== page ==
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ON FAITH & MEDIA View Comments

Our Family Wedding

By
Kurt Jensen
Source: Catholic News Service

Who knew that so much racial harmony could be brought about simply by dancing the electric slide? That's about as deep a message as you'll find in the scattershot comedy "Our Family Wedding" (Fox Searchlight).

It's the time-honored story of how the course of young love never runs smoothly when families are bickering. This update of "Father of the Bride" is given an ethnic twist by making bride Lucia Ramirez (America Ferrera), a Latina from a warm, hard-working Mexican-American family, and groom Marcus Boyd (Lance Gross), an African-American with a prosperous single father.

The spouses-to-be are idealistic. She's dropped out of law school to tutor immigrants -- her family's more disappointed with that than with her choice of a husband—and, just out of medical school, he's about to go to Laos to join Doctors Without Borders.

Explicit bigotry is absent, and racial badinage is kept to a pleasant minimum in favor of physical comedy, although that includes a crude sequence about a goat that gets into someone's supply of Viagra.

Otherwise, it's a cheerful outing that strains to be inoffensive. The women get into the typical preparations and visit a bridal shop, and the fathers (Forest Whitaker as Gerald Boyd, Carlos Mencia as Miguel Ramirez) get into physical scrapes and shout a lot.

The faith differences—Marcus is a fallen-away Baptist, Lucia a Catholic—are mentioned, but those, like all the other genuinely serious issues and potentially serious ones, are left unexplored. And, in the end, they are married by a priest.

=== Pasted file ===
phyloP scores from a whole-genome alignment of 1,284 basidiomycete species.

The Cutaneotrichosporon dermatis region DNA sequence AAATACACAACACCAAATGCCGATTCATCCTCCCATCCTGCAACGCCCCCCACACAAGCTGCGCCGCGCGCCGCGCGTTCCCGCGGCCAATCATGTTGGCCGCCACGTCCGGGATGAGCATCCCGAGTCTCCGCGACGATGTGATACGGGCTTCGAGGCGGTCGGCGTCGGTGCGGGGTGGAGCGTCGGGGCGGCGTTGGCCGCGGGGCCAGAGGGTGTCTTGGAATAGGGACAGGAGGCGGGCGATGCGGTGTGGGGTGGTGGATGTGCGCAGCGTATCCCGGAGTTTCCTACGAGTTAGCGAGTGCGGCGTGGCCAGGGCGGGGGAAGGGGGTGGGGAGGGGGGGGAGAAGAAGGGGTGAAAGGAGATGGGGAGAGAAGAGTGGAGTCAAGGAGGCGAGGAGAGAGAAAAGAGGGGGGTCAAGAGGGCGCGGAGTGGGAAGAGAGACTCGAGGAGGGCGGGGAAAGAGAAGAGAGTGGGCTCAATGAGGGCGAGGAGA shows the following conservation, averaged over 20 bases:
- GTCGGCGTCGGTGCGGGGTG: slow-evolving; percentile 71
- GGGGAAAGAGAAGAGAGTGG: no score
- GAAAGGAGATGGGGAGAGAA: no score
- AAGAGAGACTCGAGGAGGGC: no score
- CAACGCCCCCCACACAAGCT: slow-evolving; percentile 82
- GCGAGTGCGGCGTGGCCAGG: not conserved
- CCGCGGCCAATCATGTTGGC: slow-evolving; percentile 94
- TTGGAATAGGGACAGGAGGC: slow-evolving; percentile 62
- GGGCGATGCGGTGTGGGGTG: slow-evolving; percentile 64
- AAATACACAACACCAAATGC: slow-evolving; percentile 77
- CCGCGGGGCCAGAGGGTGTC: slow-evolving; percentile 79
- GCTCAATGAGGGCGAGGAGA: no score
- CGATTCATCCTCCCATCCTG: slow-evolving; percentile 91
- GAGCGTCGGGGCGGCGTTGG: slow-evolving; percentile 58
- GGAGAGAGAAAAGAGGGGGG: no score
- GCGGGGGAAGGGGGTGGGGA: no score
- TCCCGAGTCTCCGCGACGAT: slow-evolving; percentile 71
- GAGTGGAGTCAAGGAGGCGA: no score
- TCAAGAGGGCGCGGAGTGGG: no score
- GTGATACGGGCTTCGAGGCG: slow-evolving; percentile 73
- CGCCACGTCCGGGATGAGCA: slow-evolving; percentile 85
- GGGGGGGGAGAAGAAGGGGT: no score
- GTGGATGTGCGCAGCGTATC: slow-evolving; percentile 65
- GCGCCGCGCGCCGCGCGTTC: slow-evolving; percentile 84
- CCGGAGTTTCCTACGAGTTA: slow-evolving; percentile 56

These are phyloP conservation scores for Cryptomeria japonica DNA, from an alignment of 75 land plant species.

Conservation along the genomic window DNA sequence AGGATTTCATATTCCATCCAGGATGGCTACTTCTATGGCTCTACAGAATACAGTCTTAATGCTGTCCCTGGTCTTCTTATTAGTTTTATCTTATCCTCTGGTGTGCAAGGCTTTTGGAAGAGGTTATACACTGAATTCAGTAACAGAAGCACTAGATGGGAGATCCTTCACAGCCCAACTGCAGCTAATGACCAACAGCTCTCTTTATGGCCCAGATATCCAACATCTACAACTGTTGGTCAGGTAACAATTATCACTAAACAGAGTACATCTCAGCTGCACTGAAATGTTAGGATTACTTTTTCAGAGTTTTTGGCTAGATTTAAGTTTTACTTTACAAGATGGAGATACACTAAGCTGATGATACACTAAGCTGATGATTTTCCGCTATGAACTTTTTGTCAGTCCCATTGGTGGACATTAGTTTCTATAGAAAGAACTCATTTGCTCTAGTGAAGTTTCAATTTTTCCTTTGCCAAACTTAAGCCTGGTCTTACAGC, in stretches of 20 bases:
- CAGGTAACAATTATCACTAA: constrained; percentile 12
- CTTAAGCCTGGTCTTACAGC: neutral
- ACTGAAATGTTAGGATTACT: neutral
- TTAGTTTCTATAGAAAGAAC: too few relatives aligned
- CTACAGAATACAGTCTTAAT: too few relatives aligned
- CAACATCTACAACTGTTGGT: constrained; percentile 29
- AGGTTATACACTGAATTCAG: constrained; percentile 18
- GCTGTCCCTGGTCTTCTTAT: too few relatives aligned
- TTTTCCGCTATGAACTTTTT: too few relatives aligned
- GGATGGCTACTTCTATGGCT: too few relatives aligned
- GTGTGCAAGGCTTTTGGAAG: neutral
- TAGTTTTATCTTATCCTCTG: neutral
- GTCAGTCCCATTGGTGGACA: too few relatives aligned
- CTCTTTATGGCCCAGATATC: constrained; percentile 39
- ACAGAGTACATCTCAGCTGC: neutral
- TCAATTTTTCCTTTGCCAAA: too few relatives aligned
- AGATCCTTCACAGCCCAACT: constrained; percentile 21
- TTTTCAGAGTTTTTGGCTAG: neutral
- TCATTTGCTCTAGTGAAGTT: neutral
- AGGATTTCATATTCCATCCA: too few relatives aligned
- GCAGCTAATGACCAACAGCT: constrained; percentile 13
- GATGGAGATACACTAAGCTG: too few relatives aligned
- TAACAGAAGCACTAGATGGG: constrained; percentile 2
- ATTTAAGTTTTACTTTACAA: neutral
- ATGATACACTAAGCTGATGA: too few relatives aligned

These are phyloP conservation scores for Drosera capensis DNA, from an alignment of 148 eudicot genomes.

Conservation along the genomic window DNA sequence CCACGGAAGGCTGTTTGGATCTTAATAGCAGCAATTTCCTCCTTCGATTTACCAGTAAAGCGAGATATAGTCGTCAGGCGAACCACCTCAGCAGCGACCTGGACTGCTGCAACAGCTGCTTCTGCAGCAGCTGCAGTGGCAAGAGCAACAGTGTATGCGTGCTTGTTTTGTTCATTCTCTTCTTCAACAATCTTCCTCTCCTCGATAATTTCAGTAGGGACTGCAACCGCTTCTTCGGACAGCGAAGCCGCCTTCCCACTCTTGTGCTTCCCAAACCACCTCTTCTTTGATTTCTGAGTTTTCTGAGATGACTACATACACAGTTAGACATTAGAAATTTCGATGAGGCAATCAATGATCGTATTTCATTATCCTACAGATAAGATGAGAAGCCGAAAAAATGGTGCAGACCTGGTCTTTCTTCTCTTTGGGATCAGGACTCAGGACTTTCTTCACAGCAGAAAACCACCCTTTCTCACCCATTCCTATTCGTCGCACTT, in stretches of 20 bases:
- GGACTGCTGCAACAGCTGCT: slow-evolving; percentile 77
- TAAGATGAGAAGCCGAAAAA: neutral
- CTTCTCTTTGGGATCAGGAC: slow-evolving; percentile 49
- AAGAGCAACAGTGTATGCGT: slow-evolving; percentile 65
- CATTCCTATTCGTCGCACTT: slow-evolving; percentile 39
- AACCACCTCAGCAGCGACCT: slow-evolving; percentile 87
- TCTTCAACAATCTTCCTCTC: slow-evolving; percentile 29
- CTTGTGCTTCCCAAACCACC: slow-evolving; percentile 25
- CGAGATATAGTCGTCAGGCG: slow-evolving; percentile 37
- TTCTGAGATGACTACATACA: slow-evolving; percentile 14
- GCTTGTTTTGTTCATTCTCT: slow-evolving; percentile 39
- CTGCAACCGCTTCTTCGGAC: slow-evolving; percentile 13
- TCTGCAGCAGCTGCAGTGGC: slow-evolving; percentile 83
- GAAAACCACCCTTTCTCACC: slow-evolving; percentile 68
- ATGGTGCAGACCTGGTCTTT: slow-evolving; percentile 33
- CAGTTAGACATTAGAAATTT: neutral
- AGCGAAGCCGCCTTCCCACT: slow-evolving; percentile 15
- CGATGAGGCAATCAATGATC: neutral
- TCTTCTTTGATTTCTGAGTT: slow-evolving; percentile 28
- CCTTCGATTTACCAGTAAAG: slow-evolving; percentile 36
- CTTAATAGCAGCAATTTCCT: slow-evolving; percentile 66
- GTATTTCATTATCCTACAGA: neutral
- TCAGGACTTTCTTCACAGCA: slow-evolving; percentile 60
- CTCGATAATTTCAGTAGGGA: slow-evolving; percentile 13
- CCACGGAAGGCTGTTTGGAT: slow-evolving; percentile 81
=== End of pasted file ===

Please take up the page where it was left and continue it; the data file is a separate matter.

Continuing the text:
Despite the few elements listed below, this nuptial comedy is probably acceptable fare for mature teens.

The film contains a fleeting instance of crass language and the implication of a premarital relationship. The USCCB Office for Film & Broadcasting classification is A-III—adults. The Motion Picture Association of America rating is PG-13—parents strongly cautioned. Some material may be inappropriate for children under 13.

*****
Kurt Jensen is a guest reviewer for the Office for Film & Broadcasting of the U.S. Conference of Catholic Bishops.




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Hilary of Arles: It’s been said that youth is wasted on the young. In some ways, that was true for today’s saint. 
<p>Born in France in the early fifth century, Hilary came from an aristocratic family. In the course of his education he encountered his relative, Honoratus, who encouraged the young man to join him in the monastic life. Hilary did so. He continued to follow in the footsteps of Honoratus as bishop. Hilary was only 29 when he was chosen bishop of Arles. </p><p>The new, youthful bishop undertook the role with confidence. He did manual labor to earn money for the poor. He sold sacred vessels to ransom captives. He became a magnificent orator. He traveled everywhere on foot, always wearing simple clothing. </p><p>That was the bright side. Hilary encountered difficulty in his relationships with other bishops over whom he had some jurisdiction. He unilaterally deposed one bishop. He selected another bishop to replace one who was very ill–but, to complicate matters, did not die! Pope St. Leo the Great kept Hilary a bishop but stripped him of some of his powers. </p><p>Hilary died at 49. He was a man of talent and piety who, in due time, had learned how to be a bishop.</p> American Catholic Blog True freedom lies in the ability to align one’s actions freely with the truth, so as to achieve authentic human happiness both now and in the life to come. Jesus promised, “If you continue in my word, you are truly my disciples, and you will know the truth, and the truth will make you free” (John 8:31–32).

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